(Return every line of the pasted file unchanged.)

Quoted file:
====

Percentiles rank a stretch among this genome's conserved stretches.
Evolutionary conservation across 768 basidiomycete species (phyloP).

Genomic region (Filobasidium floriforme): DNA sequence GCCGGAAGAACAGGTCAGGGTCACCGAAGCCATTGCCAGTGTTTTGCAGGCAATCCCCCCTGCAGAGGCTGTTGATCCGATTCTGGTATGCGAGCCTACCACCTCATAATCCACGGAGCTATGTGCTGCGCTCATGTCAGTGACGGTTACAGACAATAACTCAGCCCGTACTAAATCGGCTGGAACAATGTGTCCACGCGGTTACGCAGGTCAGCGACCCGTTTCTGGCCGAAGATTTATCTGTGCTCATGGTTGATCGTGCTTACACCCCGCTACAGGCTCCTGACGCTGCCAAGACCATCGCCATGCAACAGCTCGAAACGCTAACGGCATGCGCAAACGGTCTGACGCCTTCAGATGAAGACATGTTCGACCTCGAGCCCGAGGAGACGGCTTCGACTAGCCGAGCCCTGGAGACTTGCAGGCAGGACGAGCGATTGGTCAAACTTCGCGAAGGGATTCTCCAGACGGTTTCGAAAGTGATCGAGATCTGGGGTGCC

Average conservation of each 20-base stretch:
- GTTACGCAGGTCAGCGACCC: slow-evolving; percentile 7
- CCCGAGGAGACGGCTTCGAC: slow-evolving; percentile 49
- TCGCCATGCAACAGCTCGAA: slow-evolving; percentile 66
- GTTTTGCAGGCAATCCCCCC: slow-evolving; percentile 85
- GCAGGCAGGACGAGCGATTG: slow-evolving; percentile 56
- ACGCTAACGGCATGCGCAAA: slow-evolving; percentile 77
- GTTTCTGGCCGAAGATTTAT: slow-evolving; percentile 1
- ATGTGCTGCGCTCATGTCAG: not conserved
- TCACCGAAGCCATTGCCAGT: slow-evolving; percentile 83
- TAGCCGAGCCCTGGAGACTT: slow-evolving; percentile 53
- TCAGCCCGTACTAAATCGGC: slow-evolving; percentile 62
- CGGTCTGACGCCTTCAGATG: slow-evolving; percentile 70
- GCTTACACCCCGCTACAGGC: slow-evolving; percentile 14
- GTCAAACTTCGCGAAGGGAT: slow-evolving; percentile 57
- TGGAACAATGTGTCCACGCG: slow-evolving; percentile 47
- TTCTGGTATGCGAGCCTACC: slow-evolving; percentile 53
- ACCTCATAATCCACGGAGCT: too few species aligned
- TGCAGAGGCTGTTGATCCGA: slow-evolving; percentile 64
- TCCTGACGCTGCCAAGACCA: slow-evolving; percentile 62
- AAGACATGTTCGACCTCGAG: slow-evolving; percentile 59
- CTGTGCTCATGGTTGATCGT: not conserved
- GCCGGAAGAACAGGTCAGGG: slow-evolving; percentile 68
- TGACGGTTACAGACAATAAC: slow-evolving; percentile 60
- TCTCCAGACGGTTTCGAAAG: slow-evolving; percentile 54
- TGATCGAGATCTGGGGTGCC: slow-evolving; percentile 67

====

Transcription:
Percentiles rank a stretch among this genome's conserved stretches.
Evolutionary conservation across 768 basidiomycete species (phyloP).

Genomic region (Filobasidium floriforme): DNA sequence GCCGGAAGAACAGGTCAGGGTCACCGAAGCCATTGCCAGTGTTTTGCAGGCAATCCCCCCTGCAGAGGCTGTTGATCCGATTCTGGTATGCGAGCCTACCACCTCATAATCCACGGAGCTATGTGCTGCGCTCATGTCAGTGACGGTTACAGACAATAACTCAGCCCGTACTAAATCGGCTGGAACAATGTGTCCACGCGGTTACGCAGGTCAGCGACCCGTTTCTGGCCGAAGATTTATCTGTGCTCATGGTTGATCGTGCTTACACCCCGCTACAGGCTCCTGACGCTGCCAAGACCATCGCCATGCAACAGCTCGAAACGCTAACGGCATGCGCAAACGGTCTGACGCCTTCAGATGAAGACATGTTCGACCTCGAGCCCGAGGAGACGGCTTCGACTAGCCGAGCCCTGGAGACTTGCAGGCAGGACGAGCGATTGGTCAAACTTCGCGAAGGGATTCTCCAGACGGTTTCGAAAGTGATCGAGATCTGGGGTGCC

Average conservation of each 20-base stretch:
- GTTACGCAGGTCAGCGACCC: slow-evolving; percentile 7
- CCCGAGGAGACGGCTTCGAC: slow-evolving; percentile 49
- TCGCCATGCAACAGCTCGAA: slow-evolving; percentile 66
- GTTTTGCAGGCAATCCCCCC: slow-evolving; percentile 85
- GCAGGCAGGACGAGCGATTG: slow-evolving; percentile 56
- ACGCTAACGGCATGCGCAAA: slow-evolving; percentile 77
- GTTTCTGGCCGAAGATTTAT: slow-evolving; percentile 1
- ATGTGCTGCGCTCATGTCAG: not conserved
- TCACCGAAGCCATTGCCAGT: slow-evolving; percentile 83
- TAGCCGAGCCCTGGAGACTT: slow-evolving; percentile 53
- TCAGCCCGTACTAAATCGGC: slow-evolving; percentile 62
- CGGTCTGACGCCTTCAGATG: slow-evolving; percentile 70
- GCTTACACCCCGCTACAGGC: slow-evolving; percentile 14
- GTCAAACTTCGCGAAGGGAT: slow-evolving; percentile 57
- TGGAACAATGTGTCCACGCG: slow-evolving; percentile 47
- TTCTGGTATGCGAGCCTACC: slow-evolving; percentile 53
- ACCTCATAATCCACGGAGCT: too few species aligned
- TGCAGAGGCTGTTGATCCGA: slow-evolving; percentile 64
- TCCTGACGCTGCCAAGACCA: slow-evolving; percentile 62
- AAGACATGTTCGACCTCGAG: slow-evolving; percentile 59
- CTGTGCTCATGGTTGATCGT: not conserved
- GCCGGAAGAACAGGTCAGGG: slow-evolving; percentile 68
- TGACGGTTACAGACAATAAC: slow-evolving; percentile 60
- TCTCCAGACGGTTTCGAAAG: slow-evolving; percentile 54
- TGATCGAGATCTGGGGTGCC: slow-evolving; percentile 67